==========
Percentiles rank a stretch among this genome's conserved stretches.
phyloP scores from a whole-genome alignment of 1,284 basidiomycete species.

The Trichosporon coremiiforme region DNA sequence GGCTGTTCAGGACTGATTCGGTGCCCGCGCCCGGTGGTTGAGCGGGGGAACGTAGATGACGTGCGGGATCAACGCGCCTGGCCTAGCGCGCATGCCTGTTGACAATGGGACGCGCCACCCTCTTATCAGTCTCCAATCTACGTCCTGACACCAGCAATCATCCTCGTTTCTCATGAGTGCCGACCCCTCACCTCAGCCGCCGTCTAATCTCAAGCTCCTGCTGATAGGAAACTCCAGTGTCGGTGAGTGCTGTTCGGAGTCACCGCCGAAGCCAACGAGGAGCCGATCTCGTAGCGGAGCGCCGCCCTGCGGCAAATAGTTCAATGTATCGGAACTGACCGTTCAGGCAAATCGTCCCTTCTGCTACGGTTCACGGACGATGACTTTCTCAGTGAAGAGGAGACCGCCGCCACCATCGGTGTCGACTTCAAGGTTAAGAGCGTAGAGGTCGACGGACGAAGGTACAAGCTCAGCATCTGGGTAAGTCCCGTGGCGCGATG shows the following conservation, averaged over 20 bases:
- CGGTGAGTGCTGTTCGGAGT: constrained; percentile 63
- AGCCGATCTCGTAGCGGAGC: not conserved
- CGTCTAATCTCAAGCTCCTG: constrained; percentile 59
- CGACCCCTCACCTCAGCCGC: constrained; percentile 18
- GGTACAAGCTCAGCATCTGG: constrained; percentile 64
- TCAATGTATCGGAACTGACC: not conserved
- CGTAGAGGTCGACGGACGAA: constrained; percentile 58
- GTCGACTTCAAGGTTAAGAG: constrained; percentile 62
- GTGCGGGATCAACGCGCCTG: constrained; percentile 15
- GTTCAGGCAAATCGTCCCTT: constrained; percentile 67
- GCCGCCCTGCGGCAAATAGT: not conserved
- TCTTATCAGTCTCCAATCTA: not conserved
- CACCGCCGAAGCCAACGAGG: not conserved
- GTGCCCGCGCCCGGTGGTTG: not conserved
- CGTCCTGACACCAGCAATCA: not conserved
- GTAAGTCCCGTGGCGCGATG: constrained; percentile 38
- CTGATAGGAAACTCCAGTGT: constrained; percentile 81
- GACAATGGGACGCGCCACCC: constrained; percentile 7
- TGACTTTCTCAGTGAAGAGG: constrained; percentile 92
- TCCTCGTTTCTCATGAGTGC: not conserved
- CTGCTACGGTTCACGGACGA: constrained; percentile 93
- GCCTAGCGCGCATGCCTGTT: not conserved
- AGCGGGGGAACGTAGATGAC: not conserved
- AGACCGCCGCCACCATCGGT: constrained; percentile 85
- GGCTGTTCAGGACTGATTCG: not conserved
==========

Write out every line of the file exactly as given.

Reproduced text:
Percentiles rank a stretch among this genome's conserved stretches.
phyloP scores from a whole-genome alignment of 1,284 basidiomycete species.

The Trichosporon coremiiforme region DNA sequence GGCTGTTCAGGACTGATTCGGTGCCCGCGCCCGGTGGTTGAGCGGGGGAACGTAGATGACGTGCGGGATCAACGCGCCTGGCCTAGCGCGCATGCCTGTTGACAATGGGACGCGCCACCCTCTTATCAGTCTCCAATCTACGTCCTGACACCAGCAATCATCCTCGTTTCTCATGAGTGCCGACCCCTCACCTCAGCCGCCGTCTAATCTCAAGCTCCTGCTGATAGGAAACTCCAGTGTCGGTGAGTGCTGTTCGGAGTCACCGCCGAAGCCAACGAGGAGCCGATCTCGTAGCGGAGCGCCGCCCTGCGGCAAATAGTTCAATGTATCGGAACTGACCGTTCAGGCAAATCGTCCCTTCTGCTACGGTTCACGGACGATGACTTTCTCAGTGAAGAGGAGACCGCCGCCACCATCGGTGTCGACTTCAAGGTTAAGAGCGTAGAGGTCGACGGACGAAGGTACAAGCTCAGCATCTGGGTAAGTCCCGTGGCGCGATG shows the following conservation, averaged over 20 bases:
- CGGTGAGTGCTGTTCGGAGT: constrained; percentile 63
- AGCCGATCTCGTAGCGGAGC: not conserved
- CGTCTAATCTCAAGCTCCTG: constrained; percentile 59
- CGACCCCTCACCTCAGCCGC: constrained; percentile 18
- GGTACAAGCTCAGCATCTGG: constrained; percentile 64
- TCAATGTATCGGAACTGACC: not conserved
- CGTAGAGGTCGACGGACGAA: constrained; percentile 58
- GTCGACTTCAAGGTTAAGAG: constrained; percentile 62
- GTGCGGGATCAACGCGCCTG: constrained; percentile 15
- GTTCAGGCAAATCGTCCCTT: constrained; percentile 67
- GCCGCCCTGCGGCAAATAGT: not conserved
- TCTTATCAGTCTCCAATCTA: not conserved
- CACCGCCGAAGCCAACGAGG: not conserved
- GTGCCCGCGCCCGGTGGTTG: not conserved
- CGTCCTGACACCAGCAATCA: not conserved
- GTAAGTCCCGTGGCGCGATG: constrained; percentile 38
- CTGATAGGAAACTCCAGTGT: constrained; percentile 81
- GACAATGGGACGCGCCACCC: constrained; percentile 7
- TGACTTTCTCAGTGAAGAGG: constrained; percentile 92
- TCCTCGTTTCTCATGAGTGC: not conserved
- CTGCTACGGTTCACGGACGA: constrained; percentile 93
- GCCTAGCGCGCATGCCTGTT: not conserved
- AGCGGGGGAACGTAGATGAC: not conserved
- AGACCGCCGCCACCATCGGT: constrained; percentile 85
- GGCTGTTCAGGACTGATTCG: not conserved